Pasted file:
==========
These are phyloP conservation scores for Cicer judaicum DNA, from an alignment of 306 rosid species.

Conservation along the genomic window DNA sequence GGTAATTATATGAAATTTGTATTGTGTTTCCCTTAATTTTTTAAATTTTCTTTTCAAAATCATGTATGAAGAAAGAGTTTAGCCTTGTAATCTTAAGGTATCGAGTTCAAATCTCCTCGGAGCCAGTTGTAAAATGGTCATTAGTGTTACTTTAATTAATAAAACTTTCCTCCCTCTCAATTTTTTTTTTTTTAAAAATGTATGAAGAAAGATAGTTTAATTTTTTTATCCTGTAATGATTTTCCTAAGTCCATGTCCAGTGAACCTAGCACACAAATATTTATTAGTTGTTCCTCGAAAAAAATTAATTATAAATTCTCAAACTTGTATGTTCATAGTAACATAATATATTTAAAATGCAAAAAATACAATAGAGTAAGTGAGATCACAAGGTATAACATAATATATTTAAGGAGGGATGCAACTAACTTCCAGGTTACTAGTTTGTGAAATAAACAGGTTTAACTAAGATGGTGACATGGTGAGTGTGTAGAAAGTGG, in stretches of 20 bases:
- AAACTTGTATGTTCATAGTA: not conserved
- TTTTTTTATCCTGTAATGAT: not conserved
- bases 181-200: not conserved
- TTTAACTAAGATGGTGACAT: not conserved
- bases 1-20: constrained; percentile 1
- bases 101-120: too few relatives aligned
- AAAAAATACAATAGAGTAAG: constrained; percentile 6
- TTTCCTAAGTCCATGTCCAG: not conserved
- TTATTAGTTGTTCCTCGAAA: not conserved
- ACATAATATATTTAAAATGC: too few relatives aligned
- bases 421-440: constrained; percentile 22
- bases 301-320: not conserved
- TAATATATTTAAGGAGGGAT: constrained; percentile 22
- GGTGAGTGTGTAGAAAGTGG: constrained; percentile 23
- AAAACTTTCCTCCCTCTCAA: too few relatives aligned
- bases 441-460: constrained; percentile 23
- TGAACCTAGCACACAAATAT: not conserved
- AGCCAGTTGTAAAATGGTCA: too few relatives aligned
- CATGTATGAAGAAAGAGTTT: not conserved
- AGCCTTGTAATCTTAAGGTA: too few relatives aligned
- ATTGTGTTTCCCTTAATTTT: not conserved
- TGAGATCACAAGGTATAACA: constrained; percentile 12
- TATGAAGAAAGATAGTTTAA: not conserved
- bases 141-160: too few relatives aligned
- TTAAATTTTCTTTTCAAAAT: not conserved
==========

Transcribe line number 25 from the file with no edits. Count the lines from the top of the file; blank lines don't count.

- TATGAAGAAAGATAGTTTAA: not conserved